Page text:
Exploring Australian Folk Music
A Digital Resource by Michael Botting
EDF5703 - Arts Education Project – Part A
This unit has been prepared and designed for children at a year 4/5 level. It has been designed to encompass the five areas of the arts
covered by the Australian curriculum as specified by ACARA. These being music, dance, drama, visual art and media. Students will be
introduced to the theme of Australian folk music and through this will be exposed a range of elements across all of the five arts. This
will be via a number of structured activities which have been designed to meet ACARA learning aims including: creativity and critical
thinking, and expressing and communicating ideas, and relating learning to real life experiences. The unit will allow students to gain an
understanding of Australian history and culture. Throughout this unit students will also gain an understanding of the importance
Australian folk music and the history of Australian society through the late 19th and early 20th centuries. This element will also cover a
number of ACARA history learning objectives. Including:
Knowledge, understanding and appreciation of the past and the forces that shape societies, including Australian society
Capacity to undertake historical inquiry, including skills in the analysis and use of sources, and in explanation and
Interest in, and enjoyment of, historical study for lifelong learning and work, including their capacity and willingness to be
informed and active citizens
The unit will also explore indigenous music and its cultural importance in story telling using an inclusive approach. There will be a focus
on fun and interesting activities that allow for independent thought so that children are actively engaged in the learning process
*Source: Australian Curriculum (www.australiancurriculum.edu.au)
What is folk music?
• The learning aims of this initial session will be to introduce the theme of Australian folk music to the students. It would begin as a
classroom discussion to explore the meaning of the term ‘folk music’. The teacher would initiate the lesson by explaining this term:
that folk means "of the people,“ and that folk music is passed down from generation to generation, and is usually handed-down
orally. Students will become aware that a significant function of folk music is telling a story of a people’s way of life and values.
Students would then be asked if they can name any Australian traditional folk songs. These songs would then be written on the
board. Students will also become aware that many of Australia’s early folk songs were written by either British convicts or settlers
and that a number were in fact based on British tunes*. The teacher would then use an inquiry based approach to develop students’
understanding of folk music. The teacher will use a CD to play the song ‘Wild Colonial Boy’. Following this, students will then work
in pairs and will each be given a copy of the lyrics. Students will be asked to discuss the song using the following questions of
inquiry. Students will then be asked to present their findings to the class.
• What is the song about?
• What does the song title mean, and how does it relate to the song lyrics?
• What type of person may have written this song i.e. convict, settler etc? How do you know this?
• What time was this song set? What does the song tell us about what it might have been like to live in Australia during this time?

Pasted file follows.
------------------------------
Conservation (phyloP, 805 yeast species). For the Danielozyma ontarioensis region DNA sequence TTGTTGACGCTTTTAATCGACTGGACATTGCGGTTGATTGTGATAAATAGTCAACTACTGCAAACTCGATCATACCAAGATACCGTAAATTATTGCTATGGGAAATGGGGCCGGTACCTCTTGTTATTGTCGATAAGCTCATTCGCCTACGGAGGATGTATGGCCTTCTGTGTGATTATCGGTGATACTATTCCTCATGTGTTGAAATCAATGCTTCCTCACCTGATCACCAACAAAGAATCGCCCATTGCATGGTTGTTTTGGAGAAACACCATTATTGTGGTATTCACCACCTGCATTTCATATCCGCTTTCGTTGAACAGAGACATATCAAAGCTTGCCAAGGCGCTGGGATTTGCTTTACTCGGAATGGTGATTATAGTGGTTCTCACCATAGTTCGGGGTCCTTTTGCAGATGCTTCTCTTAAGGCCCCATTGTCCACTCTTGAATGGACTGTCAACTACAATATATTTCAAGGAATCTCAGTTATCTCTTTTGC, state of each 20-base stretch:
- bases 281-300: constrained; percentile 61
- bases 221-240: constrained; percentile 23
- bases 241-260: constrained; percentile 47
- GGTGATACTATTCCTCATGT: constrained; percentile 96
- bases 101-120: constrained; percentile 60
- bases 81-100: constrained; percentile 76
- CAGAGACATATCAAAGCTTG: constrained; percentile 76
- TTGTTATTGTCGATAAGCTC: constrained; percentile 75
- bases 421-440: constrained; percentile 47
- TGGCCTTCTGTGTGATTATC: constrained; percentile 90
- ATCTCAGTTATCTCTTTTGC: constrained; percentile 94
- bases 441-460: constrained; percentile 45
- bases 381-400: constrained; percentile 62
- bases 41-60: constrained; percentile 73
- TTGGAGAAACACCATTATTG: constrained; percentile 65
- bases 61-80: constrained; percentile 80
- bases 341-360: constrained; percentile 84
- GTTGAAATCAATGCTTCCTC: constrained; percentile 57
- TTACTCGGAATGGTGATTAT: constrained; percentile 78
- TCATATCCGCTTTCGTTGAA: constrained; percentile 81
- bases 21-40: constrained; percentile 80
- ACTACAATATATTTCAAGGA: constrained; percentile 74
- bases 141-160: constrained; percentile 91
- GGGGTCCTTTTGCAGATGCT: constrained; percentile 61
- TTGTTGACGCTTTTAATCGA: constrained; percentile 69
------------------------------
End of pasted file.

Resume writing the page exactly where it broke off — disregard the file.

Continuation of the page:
• Are the messages conveyed in this song still relevant today? Why/why not?”
*Retrieved from www.Australia.gov.au
Learning Australian folk songs
• The aim this learning session would be to learn some of the Australian folk songs from the
list that the students have come up with from the previous session. Depending on what
songs have been listed, other songs may also be introduced. Some suggested songs may
include: Waltzing Matilda, Botany Bay, Bound for South Australia, The Road to Gundagai,
Click go the Shears etc. This activity will focus on covering the key elements of music, being
pitch, dynamics, duration, and structure.
• Students will then listen to audio recordings of these songs and will be asked to list any
observations that they have made. The teacher will provide some examples of what students
should listen out for. These could be, the type of instruments used, timing (fast/slow), the
dynamics of the song (loud/soft), and structure (phrasing/chorus/verses etc). Students
would then be encouraged to share their findings with the class.
Learning the Music
• Following the discussion of specific Australian folk songs, the class will
chose two songs to learn and sing.
• The teacher will be playing these songs on an alto saxophone while the
children sing to the lyrics displayed at the front of the class.
• The following slide is to a short video of what this may look like in a
classroom environment, demonstrated by myself and my six year old son.
• In this learning sequence, students will be introduced to music performed by Indigenous Australian’s and it’s
cultural importance. In this lesson it would be ideal to arrange to invite an Indigenous performer to come
into the classroom to explain to students to explain to the students the role that music plays in Aboriginal
society. Students will develop an understanding that music is used by Aboriginal people for a variety of
occasions including sacred ceremonies, funerals, hunting, and teaching generations about animals, seasons,
landscapes etc. If possible the performer would also be invited to play some indigenous music to the class.
Students would be invited to ask questions at the end of the presentation. If it is not possible to arrange a
visit from an Indigenous performer, videos and pictures will be used throughout the lesson instead.
• As a homework task, students would be asked to research a folk song that may hold particular significance
for them or their family. It may be a song from their families’ country of origin. Students would be asked to
research the meaning of the song, what the song is used for i.e. to celebrate a particular occasion, and to
explain any cultural values the song may have for them. Students would be asked to present this to the class